Catatonia in autism: Implications across the life span

Angelina Kakooza-Mwesige, Lee E. Wachtel, Dirk M. Dhossche

Research output: Contribution to journalArticlepeer-review

58 Scopus citations


Background: There is increasing evidence that catatonia is an important source of impairment in adolescents and adults with autism. Aim: Review of the evaluation, diagnosis, differential diagnosis, and treatment of catatonia in autism. Method: Presentation and discussion of a case-vignette spanning early childhood to adulthood. Results: Autistic and catatonic symptoms overlap, yet catatonia is diagnosable in about one of seven adolescents and young adults with autism. Case-reports suggest that benzodiazepines and electroconvulsive therapy are effective treatments in the acute and maintenance phase for people with autism who develop catatonia. Conclusions: Catatonia should be assessed in people with autism when there is an obvious and marked deterioration in movement, vocalizations, pattern of activities, self-care, and practical skills. Benzodiazepines and electroconvulsive therapy are favored options for acute and maintenance treatment in these cases. Further studies on the possible biological-genetic overlap between autism and catatonia would be helpful.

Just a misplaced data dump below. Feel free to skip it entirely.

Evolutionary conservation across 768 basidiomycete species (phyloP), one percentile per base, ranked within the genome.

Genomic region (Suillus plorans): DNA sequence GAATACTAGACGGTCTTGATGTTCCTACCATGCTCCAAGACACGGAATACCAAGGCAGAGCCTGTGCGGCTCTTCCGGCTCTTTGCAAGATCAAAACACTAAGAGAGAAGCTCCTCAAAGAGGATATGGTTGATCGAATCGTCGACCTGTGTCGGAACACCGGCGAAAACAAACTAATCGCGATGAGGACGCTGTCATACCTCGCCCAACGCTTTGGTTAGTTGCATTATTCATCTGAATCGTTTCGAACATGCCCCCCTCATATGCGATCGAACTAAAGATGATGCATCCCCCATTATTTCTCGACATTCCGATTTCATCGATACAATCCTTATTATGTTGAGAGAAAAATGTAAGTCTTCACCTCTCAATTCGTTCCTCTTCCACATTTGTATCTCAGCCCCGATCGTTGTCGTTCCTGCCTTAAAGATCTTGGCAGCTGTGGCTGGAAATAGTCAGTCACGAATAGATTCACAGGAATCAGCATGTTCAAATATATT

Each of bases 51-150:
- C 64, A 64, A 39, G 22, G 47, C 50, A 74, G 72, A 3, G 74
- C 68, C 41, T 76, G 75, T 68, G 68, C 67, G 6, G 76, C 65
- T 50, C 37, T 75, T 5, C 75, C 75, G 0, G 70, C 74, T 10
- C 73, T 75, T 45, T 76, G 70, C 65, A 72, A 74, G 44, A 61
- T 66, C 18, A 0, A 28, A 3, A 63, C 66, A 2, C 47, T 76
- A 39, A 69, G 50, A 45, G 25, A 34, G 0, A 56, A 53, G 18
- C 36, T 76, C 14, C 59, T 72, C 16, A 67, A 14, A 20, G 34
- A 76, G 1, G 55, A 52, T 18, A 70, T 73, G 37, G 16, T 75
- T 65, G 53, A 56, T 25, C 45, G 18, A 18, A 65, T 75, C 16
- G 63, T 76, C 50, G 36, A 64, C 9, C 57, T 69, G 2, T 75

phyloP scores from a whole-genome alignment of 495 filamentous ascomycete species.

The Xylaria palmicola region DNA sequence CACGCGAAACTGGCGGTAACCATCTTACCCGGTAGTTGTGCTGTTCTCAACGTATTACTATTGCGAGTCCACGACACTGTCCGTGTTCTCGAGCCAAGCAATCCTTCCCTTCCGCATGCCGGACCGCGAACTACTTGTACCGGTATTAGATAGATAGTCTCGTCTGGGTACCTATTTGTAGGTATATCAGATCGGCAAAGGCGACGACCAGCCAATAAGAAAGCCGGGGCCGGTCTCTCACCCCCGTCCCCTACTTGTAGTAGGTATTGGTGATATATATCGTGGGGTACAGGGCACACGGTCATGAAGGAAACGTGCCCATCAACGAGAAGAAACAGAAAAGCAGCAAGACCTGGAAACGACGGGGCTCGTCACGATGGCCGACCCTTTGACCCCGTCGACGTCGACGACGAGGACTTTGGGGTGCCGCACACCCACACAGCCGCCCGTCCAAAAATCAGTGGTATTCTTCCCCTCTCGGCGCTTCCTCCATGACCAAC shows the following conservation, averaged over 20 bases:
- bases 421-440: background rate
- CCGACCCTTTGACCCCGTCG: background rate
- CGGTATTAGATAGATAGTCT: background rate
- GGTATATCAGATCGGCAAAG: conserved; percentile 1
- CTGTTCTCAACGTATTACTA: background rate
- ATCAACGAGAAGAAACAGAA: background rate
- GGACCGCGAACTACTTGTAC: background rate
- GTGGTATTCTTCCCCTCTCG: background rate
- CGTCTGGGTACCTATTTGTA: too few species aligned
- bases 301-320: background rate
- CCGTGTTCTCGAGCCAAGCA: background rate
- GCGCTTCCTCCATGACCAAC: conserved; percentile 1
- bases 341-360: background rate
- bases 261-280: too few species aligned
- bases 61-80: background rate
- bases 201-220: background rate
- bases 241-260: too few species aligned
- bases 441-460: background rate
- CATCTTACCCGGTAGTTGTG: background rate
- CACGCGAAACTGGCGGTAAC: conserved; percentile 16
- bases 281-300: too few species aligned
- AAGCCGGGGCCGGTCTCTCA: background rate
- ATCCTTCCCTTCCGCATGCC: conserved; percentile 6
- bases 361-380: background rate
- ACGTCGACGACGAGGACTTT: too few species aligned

Original languageEnglish (US)
Pages (from-to)327-335
Number of pages9
JournalEuropean Child and Adolescent Psychiatry
Issue number6
StatePublished - Sep 1 2008


  • Autism
  • Benzodiazepines
  • Catatonia
  • Classification
  • Electroconvulsive therapy
  • Pervasive developmental disorders
  • Psychosis
  • Treatment

ASJC Scopus subject areas

  • Pediatrics, Perinatology, and Child Health
  • Developmental and Educational Psychology
  • Psychiatry and Mental health


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